Apart from the Bible, Hazony’s political inspiration comes from such classical conservative thinkers as Jonathan Swift, Edmund Burke, John Adams and Alexander Hamilton. Hazony proposes a template he calls Anglo-American conservatism, in which reason, the basis for a proliferation of alleged rights resulting in escalating incoherence, is forced to share authority with the national and religious traditions that formed the West’s understanding of justice, public morals and national independence.
Hazony is like all conservatives suspicious of universalism, and therefore believes in the nation-state as the model best suited for protection of a particular culture. He counsels less trust in isolated written documents, and more reliance on common law and Scripture, “which alone offers a complete picture of the English and American legal inheritance.”
As an example of a successful conservative democracy, Hazony points to Israel. Israel’s pioneers were secularists, and many of them were Marxists, but the early Labour Zionists respected the laws of Kashrut and Shabbat and made study of the Bible in school a legal requirement — not to inculcate religious observance, but because the Bible tells the story of how the Jews became a nation. It is also the source of Jewish ethics.
Israel’s nation-state law, passed in July 2018, aroused intense controversy amongst liberals abroad, but is very popular amongst Israelis. The law declares and defines Israel as the nation-state of the Jewish people, listing a number of specific manifestations of what that means, including language, flag, anthem and immigration policy. It is both a law and a mission statement. One of its provisions is that the education system transmit Jewish “culture.” At least that was the word the secularists wanted. The haredim wanted the word “tradition.” They compromised with the word “heritage.” The big point is that Jewish culture is privileged over other cultures, a concept that is offensive to liberals, but makes eminent sense to conservatives.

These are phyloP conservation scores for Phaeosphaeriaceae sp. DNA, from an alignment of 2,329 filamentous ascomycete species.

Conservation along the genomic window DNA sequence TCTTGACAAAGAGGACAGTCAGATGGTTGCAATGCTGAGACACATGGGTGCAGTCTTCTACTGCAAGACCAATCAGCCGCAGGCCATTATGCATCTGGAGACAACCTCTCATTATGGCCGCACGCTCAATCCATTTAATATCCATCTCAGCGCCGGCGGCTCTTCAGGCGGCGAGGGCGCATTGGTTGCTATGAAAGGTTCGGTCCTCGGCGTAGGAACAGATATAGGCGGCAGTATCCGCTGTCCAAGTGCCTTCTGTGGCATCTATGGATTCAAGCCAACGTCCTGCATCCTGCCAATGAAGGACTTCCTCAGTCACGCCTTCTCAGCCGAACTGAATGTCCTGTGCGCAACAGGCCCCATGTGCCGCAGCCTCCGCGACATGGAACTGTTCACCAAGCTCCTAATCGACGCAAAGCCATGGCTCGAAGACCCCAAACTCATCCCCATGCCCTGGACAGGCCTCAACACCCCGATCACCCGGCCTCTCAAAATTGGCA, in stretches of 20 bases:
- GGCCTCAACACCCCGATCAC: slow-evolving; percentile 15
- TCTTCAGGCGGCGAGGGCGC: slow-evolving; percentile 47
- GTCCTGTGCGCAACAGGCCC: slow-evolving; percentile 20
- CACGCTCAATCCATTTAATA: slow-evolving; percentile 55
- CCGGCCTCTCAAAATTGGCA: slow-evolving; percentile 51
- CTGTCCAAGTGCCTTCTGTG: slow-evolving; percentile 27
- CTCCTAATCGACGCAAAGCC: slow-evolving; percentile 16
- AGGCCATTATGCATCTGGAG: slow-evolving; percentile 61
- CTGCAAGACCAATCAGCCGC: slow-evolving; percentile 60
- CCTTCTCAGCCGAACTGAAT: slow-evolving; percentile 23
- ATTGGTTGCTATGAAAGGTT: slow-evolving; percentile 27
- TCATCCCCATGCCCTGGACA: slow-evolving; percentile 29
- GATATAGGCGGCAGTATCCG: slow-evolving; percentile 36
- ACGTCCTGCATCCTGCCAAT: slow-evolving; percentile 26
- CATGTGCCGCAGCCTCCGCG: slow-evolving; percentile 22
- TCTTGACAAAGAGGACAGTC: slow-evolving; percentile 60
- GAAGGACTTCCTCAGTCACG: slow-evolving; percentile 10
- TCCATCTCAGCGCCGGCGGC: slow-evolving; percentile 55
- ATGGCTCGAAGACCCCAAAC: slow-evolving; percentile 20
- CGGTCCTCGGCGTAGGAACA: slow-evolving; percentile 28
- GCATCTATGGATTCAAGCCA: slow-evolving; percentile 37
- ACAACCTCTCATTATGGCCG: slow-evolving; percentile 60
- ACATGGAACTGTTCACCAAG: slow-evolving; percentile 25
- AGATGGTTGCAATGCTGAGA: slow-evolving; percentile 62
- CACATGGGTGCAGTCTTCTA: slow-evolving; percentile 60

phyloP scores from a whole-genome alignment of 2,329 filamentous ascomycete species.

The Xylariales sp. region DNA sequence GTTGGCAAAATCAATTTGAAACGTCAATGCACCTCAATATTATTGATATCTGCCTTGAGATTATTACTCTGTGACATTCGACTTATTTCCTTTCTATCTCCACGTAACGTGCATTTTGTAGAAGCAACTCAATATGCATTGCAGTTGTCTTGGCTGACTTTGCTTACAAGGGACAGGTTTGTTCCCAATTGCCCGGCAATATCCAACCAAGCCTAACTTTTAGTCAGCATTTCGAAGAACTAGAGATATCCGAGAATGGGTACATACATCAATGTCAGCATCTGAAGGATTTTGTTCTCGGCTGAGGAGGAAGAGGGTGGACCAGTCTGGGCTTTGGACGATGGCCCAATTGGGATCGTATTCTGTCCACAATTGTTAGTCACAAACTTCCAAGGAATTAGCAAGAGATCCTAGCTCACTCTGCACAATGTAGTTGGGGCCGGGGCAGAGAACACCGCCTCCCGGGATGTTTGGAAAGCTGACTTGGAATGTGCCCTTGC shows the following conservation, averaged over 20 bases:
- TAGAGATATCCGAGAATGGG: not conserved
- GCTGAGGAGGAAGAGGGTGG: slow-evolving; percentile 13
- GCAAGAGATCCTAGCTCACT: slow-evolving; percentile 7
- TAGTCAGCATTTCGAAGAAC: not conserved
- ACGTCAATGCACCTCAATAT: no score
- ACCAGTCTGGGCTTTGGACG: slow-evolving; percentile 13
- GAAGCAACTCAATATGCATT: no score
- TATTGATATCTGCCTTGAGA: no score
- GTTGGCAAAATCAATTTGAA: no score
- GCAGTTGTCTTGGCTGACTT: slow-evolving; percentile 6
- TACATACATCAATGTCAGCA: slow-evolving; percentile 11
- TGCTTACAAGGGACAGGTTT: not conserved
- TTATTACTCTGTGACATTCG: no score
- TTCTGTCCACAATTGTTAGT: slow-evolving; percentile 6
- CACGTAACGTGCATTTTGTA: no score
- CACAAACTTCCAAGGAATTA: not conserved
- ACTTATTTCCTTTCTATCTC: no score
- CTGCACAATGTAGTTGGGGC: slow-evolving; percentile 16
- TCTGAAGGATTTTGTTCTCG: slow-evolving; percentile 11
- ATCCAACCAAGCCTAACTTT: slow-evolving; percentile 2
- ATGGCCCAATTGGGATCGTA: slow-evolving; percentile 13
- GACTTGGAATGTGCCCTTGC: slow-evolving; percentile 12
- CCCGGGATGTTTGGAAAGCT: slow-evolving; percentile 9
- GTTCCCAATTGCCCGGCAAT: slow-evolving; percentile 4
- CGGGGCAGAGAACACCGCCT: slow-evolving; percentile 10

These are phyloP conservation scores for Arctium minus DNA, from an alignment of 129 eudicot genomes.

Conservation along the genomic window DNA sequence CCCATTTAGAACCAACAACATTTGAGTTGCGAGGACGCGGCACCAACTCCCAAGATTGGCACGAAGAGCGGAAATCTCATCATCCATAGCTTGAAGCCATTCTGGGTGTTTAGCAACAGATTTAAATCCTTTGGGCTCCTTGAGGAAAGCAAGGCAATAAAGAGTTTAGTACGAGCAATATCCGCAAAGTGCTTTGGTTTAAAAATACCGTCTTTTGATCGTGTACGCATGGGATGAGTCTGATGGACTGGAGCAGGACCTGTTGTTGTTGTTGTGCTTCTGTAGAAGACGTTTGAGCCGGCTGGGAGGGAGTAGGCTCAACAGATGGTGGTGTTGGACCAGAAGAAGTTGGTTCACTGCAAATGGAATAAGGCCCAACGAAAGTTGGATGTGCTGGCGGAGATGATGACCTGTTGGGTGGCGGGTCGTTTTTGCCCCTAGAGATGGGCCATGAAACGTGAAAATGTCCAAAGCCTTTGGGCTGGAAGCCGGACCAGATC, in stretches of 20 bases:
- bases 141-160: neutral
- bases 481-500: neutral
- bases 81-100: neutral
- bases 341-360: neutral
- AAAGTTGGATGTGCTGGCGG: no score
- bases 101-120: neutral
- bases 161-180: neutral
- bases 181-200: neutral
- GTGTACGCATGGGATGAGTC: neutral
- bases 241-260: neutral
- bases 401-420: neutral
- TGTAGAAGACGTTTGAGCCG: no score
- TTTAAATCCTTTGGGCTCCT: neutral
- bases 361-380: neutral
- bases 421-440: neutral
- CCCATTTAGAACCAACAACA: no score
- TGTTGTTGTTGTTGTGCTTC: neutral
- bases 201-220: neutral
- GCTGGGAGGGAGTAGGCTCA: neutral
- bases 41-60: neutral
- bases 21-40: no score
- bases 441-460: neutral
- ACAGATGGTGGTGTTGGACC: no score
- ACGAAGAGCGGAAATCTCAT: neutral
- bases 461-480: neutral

Even godless Israelis — and they are plentiful — understand that their sacred texts are a source of social strength and unity and should be cherished. Respecting national sources doesn’t mean adulterers and gays must be stoned. Those liberals who play the “But Leviticus…” card are the first to claim that Marxism has not yet been “implemented” properly. Israel is the only gay-friendly nation in the Middle East. Common sense prevails.
Israel is prosperous, thriving and optimistic, the opposite of the mood in many liberal democracies. Even though Jewish culture is privileged over minority cultures, Israel’s minorities consider themselves fairly treated and adequately rights-endowed. Israel’s alignment with conservative values — deference to religious tradition, celebration of the traditional family (Israelis marry young, and fertility rates are high even amongst secular Jews) and pride in cultural particularism — joined with generous accommodation of minority rights, demonstrates that a conservative democracy is a stable and viable model for Western democracies.
But what are the chances that most European countries and Canada will draw inspiration from Israel’s example? Zero for now. But Quebecers can feel a certain affinity. Quebec is not a nation-state, but ethnic Québécois do perceive themselves as a nation with a particular language and culture they are determined to protect.
You can’t protect a particular language and culture without according it special status. In terms of suicide prevention, Quebec’s forced-integration approach to minorities should be regarded as an example of conservative democracy, a political model that may one day be regarded as more worthy of emulation, or at least neutrality, than the near-universal contempt it presently receives from liberals.